Mice exposed in gestation to maternal high-fat/high-sucrose (HF/HS) diet develop altered bile acid (BA) homeostasis. We hypothesized that these reflect an altered microbiome and asked if microbiota transplanted from HF/HS offspring change hepatic BA and lipid metabolism to determine the directionality of effect. Female mice were fed HF/HS or chow (CON) for 6 wk and bred with lean males. 16S sequencing was performed to compare taxa in offspring. Cecal microbiome transplantation (CMT) was performed from HF/HS or CON offspring into antibiotic-treated mice fed chow or high fructose. BA, lipid metabolic, and gene expression analyses were performed in recipient mice. Gut microbiomes from HF/HS offspring segregated from CON offspring, with increased Firmicutes to Bacteriodetes ratios and Verrucomicrobial abundance. After CMT was performed, HF/HS-recipient mice had larger BA pools, increased intrahepatic muricholic acid, and decreased deoxycholic acid species. HF/HS-recipient mice exhibited downregulated hepatic Mrp2, increased hepatic Oatp1b2, and decreased ileal Asbt mRNA expression. HF/HS-recipient mice exhibited decreased cecal butyrate and increased hepatic expression of Il6. HF/HS-recipient mice had larger livers and increased intrahepatic triglyceride versus CON-recipient mice after fructose feeding, with increased hepatic mRNA expression of lipogenic genes including Srebf1, Fabp1, Mogat1, and Mogat2. CMT from HF/HS offspring increased BA pool and shifted the composition of the intrahepatic BA pool. CMT from HF/HS donor offspring increased fructose-induced liver triglyceride accumulation. These findings support a causal role for vertical transfer of an altered microbiome in hepatic BA and lipid metabolism in HF/HS offspring. NEW & NOTEWORTHY We utilized a mouse model of maternal obesogenic diet exposure to evaluate the effect on offspring microbiome and bile acid homeostasis. We identified shifts in the offspring microbiome associated with changes in cecal bile acid levels. Transfer of the microbiome from maternal obesogenic diet-exposed offspring to microbiome-depleted mice altered bile acid homeostasis and increased fructose-induced hepatic steatosis.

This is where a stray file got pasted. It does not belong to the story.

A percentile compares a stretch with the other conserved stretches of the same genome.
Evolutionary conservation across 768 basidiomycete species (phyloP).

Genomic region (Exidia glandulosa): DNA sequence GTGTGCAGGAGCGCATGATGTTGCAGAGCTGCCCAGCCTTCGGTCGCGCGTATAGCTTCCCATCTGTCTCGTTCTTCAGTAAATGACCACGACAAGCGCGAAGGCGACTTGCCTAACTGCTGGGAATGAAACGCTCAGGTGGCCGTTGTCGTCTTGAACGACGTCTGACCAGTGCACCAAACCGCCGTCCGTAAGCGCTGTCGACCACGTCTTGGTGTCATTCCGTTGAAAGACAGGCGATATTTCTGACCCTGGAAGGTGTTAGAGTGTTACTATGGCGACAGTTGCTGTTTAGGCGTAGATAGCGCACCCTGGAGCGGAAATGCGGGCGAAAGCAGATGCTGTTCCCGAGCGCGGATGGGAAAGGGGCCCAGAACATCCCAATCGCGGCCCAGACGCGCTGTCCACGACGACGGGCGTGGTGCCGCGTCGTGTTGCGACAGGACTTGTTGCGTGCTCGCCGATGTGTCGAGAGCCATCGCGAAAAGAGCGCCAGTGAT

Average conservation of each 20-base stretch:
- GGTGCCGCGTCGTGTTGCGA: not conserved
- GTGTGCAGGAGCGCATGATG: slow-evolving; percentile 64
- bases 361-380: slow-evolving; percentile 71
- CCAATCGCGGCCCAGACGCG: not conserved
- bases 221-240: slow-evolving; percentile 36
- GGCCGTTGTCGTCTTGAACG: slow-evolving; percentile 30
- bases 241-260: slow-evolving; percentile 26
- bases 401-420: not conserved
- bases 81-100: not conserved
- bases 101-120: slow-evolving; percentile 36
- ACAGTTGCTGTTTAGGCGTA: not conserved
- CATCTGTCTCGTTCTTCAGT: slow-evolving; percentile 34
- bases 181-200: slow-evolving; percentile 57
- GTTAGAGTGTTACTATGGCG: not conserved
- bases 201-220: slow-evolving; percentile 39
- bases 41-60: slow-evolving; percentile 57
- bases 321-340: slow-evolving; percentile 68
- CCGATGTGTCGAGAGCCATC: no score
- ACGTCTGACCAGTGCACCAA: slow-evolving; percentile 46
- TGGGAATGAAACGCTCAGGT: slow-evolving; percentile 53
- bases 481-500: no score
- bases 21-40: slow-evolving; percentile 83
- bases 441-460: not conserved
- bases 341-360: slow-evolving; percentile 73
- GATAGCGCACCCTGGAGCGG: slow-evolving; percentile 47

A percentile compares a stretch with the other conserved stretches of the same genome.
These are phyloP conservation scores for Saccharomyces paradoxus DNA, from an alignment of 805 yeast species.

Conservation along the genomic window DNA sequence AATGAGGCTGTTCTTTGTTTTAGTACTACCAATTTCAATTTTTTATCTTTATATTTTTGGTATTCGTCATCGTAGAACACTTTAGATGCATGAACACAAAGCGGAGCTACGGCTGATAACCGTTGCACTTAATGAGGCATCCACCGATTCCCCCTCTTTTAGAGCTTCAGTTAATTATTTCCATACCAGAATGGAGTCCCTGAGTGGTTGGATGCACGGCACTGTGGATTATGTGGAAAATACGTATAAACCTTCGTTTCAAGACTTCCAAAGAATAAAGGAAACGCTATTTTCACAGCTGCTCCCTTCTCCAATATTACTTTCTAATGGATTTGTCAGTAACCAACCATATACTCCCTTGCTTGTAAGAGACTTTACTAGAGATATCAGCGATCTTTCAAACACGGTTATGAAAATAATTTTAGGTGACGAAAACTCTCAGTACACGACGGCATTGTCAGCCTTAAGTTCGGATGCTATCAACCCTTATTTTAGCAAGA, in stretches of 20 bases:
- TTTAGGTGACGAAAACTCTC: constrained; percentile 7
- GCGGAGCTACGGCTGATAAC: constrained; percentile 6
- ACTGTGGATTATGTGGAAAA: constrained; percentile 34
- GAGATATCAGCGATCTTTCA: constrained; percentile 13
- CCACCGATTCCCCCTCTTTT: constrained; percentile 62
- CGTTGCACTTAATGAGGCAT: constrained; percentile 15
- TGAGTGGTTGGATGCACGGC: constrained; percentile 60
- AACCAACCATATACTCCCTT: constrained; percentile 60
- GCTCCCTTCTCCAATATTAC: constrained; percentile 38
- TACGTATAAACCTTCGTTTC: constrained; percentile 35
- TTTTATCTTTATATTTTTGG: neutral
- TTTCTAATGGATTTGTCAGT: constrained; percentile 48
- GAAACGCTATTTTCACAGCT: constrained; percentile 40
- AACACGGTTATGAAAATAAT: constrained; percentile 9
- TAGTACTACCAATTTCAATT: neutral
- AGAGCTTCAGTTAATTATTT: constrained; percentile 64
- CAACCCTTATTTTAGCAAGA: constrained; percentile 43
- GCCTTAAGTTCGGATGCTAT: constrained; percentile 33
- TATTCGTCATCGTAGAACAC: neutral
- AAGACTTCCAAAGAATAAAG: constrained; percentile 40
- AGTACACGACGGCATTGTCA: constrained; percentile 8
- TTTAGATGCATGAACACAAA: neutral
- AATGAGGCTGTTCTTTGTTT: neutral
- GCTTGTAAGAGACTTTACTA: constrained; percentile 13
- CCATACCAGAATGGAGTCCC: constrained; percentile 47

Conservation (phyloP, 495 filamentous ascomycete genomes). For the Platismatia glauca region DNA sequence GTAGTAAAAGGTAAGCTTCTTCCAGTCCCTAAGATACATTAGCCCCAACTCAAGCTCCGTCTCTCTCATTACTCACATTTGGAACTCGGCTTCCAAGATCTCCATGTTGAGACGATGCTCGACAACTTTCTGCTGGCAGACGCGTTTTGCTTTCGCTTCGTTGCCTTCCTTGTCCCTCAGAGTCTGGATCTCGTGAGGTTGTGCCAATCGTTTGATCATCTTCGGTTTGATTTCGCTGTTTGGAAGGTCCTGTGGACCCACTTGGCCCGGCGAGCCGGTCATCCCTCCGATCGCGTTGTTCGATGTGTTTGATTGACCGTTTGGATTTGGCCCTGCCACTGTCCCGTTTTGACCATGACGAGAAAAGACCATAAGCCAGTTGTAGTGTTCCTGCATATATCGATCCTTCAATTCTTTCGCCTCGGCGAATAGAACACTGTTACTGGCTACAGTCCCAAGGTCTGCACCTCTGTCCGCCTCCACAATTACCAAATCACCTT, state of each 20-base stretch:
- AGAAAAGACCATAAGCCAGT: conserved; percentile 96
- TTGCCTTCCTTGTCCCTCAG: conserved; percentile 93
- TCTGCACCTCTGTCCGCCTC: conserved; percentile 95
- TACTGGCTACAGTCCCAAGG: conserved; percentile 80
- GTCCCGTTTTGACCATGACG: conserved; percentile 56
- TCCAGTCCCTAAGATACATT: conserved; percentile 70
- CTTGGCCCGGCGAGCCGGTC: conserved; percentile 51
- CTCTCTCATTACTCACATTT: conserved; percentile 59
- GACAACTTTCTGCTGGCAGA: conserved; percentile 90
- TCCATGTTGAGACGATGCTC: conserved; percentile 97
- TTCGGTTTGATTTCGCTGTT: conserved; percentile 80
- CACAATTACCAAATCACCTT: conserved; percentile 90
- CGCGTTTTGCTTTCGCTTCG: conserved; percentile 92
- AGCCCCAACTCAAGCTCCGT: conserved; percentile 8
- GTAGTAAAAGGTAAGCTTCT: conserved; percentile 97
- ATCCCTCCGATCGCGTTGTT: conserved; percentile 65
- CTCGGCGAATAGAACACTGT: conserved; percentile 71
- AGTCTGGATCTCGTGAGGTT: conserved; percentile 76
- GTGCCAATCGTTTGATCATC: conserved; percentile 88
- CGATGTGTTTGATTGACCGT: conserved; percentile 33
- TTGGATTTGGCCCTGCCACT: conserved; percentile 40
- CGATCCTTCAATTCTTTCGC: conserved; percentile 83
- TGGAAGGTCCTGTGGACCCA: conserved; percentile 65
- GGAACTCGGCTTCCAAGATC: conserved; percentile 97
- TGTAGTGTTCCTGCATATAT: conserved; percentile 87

Original languageEnglish
Pages (from-to)G295-G309
JournalAmerican Journal of Physiology - Gastrointestinal and Liver Physiology
Issue number3
StatePublished - Mar 2022


  • Bile acid metabolism
  • Body mass index
  • Developmental programming
  • Lipid metabolism
  • Microbiome


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